Resource Library Search Results
Search Smartgrid.gov by keywords, phrase, title, author, publication date, or file name.
This article explores the utility perspective of President Biden's 2035 goal of net-zero carbon emissions in the power sector. Many utilities are already working towards emissions reduction by using renewable energy and technology, but natural gas will still be an important energy source in the near-term. The article highlights utilities that have expressed enthusiasm or apprehension about the emissions goal, which underscores the challenge of nationwide electrification.
This article provides an overview of a Massachusetts act that would allow cities and towns to adopt building codes that require electrification and higher energy efficiency in new construction. The perspectives of key stakeholders, including utilities, architect and developer groups, and state leadership are also included in the article.
This climate action plan evaluates the effects of climate on Maine and sets goals for the Climate Action Plan. The plan includes strategies that embracing the future of technology in Maine, modernizing Maine's buildings, reducing carbon emissions in the energy and industrial sectors, growing Maine's clean energy economy while protecting natural resource industries, protect Maine's environment, build healthy and resilient communities, invest in climate-ready infrastructure, and engage with Maine people and communities. The action plan was created through extensive community engagement efforts geared at producing equitable community driven results.
The CMO Voucher Pilot program is administered and implemented through a partnership between CARB and a selected Program Administrator. The program includes funding for a wide variety of clean transportation projects including carsharing, bike/scooter sharing, carpooling/vanpooling, transit services, ride on demand, and more. Parts of the applications include equity considerations such as the applying teams organization understandings of equity and equity impacts of proposed programs.
This video offers insight into who LMI customers are and how to better understand their needs to help utilities engage and market to them. Larry Glover reflects in this six-minute video on what his team found in a recent assignment for the State of Connecticut, studying utilities’ challenges and best practices addressing the needs of low and moderate income customers. “LMI customers are, in fact, customers. There is a need ... they feel as capable as any of your other customers.”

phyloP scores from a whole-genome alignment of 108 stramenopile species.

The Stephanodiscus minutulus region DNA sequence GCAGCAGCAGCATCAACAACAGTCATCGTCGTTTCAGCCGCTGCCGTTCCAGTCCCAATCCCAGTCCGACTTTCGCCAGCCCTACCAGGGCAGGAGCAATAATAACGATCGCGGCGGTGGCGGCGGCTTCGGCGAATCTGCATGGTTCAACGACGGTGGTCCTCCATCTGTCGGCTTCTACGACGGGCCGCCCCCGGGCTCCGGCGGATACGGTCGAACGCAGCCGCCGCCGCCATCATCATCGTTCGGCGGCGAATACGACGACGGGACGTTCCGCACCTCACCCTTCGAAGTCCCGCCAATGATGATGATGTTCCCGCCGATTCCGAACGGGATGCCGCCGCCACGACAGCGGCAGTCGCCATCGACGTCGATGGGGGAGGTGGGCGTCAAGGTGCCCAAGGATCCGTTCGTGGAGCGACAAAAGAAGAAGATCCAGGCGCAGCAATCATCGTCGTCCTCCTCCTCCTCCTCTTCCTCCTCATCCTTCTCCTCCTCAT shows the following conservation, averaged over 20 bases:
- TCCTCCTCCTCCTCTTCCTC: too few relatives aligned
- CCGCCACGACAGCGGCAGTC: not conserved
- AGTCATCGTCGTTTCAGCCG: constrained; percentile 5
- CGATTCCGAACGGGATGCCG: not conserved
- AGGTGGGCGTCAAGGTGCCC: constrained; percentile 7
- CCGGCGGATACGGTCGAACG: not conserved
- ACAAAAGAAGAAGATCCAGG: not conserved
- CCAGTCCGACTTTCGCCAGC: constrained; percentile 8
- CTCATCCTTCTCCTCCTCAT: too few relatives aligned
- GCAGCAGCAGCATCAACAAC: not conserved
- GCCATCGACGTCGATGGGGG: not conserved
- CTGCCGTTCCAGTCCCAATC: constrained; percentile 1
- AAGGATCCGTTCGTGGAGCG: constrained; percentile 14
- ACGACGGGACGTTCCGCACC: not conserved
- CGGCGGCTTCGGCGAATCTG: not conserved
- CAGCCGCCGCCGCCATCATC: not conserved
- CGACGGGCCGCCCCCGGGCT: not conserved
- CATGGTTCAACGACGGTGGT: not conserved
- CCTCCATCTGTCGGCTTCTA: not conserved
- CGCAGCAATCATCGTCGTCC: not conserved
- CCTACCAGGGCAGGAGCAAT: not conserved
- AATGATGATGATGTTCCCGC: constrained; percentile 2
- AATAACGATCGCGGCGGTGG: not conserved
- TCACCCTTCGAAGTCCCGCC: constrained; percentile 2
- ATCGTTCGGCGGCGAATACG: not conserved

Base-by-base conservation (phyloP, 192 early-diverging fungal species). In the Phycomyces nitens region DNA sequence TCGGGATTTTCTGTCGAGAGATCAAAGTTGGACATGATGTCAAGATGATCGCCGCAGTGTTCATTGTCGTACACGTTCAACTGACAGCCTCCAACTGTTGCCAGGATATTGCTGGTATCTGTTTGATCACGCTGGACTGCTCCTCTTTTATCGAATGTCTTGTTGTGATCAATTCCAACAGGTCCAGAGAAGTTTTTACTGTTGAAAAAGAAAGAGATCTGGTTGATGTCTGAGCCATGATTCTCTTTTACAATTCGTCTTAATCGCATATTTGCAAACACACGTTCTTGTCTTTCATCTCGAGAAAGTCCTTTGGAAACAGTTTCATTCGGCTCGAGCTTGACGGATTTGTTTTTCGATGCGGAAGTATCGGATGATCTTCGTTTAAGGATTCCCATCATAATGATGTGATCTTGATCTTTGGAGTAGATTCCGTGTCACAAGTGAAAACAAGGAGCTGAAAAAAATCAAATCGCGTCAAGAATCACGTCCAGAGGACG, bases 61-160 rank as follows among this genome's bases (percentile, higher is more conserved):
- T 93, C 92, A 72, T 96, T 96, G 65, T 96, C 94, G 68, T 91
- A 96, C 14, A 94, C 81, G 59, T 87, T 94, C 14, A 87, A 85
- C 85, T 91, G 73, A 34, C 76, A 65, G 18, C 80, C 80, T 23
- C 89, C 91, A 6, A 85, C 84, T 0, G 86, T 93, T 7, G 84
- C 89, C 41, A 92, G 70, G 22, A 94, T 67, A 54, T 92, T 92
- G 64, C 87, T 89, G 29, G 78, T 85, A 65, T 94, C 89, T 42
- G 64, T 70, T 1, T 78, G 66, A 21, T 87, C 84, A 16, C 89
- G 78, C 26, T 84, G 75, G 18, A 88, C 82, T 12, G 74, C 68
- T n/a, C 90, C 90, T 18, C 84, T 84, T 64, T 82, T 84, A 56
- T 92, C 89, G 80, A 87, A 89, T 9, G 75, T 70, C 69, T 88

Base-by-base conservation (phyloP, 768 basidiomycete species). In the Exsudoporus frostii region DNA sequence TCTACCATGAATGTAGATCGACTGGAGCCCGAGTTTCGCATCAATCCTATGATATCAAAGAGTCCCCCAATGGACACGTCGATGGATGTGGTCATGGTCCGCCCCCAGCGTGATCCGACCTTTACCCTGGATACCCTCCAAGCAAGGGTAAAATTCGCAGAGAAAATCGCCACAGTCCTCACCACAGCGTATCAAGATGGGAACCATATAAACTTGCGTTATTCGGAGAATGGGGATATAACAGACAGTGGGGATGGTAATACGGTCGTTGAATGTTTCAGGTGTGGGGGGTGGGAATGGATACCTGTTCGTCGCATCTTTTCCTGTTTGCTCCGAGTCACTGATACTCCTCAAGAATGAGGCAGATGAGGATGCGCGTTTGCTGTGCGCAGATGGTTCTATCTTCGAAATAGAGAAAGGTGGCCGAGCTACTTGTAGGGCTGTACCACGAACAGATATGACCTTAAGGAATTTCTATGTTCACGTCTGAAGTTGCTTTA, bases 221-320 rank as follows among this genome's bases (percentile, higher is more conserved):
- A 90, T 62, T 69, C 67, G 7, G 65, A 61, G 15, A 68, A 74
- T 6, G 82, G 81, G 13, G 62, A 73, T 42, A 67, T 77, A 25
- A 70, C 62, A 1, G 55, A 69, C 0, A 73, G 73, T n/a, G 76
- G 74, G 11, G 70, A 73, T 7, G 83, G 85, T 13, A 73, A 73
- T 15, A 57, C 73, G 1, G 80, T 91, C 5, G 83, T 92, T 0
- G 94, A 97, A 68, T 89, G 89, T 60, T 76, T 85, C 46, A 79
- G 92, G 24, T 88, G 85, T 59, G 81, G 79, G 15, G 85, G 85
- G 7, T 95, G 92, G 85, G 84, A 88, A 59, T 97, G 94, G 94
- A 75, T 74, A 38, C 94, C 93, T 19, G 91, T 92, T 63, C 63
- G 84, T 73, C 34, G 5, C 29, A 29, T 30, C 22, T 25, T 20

MPO has launched an initiative to help improve transportation equity outcomes. The goals are to understand the impact of program funding by setting a baseline uncertainty level, evaluating practical impact, and looking at disproportionality of various transportation programs. Through the innovative MPO will begin to prioritize equity during project selection which they hope will lead to more equitable outcomes.
This report presents metrics that can be used in evaluating an equitable and just energy system. The proposed metrics can be used to measure equity impacts across target population identification, investment decision-making, and program impact assessment. Metrics in this report are pulled from a variety of other resources.
The CPUC's Environmental and Social Justice Action Plan serves as both a commitment to furthering principles of environmental and social justice as well as an operative framework with which to integrate ESJ considerations throughout the agency's work. The action plan serves as an example of how overarching ESJ goals can improve equity outcomes.
The Boston Region Metropolitan Planning Organization believes in an equitable transportation system and has put forth a transportation equity program to make that a reality. Their approach to equity includes including equity in all policies put forth by the metropolitan planning organization. Considerations include equity analysis, outreach efforts, and key focus areas.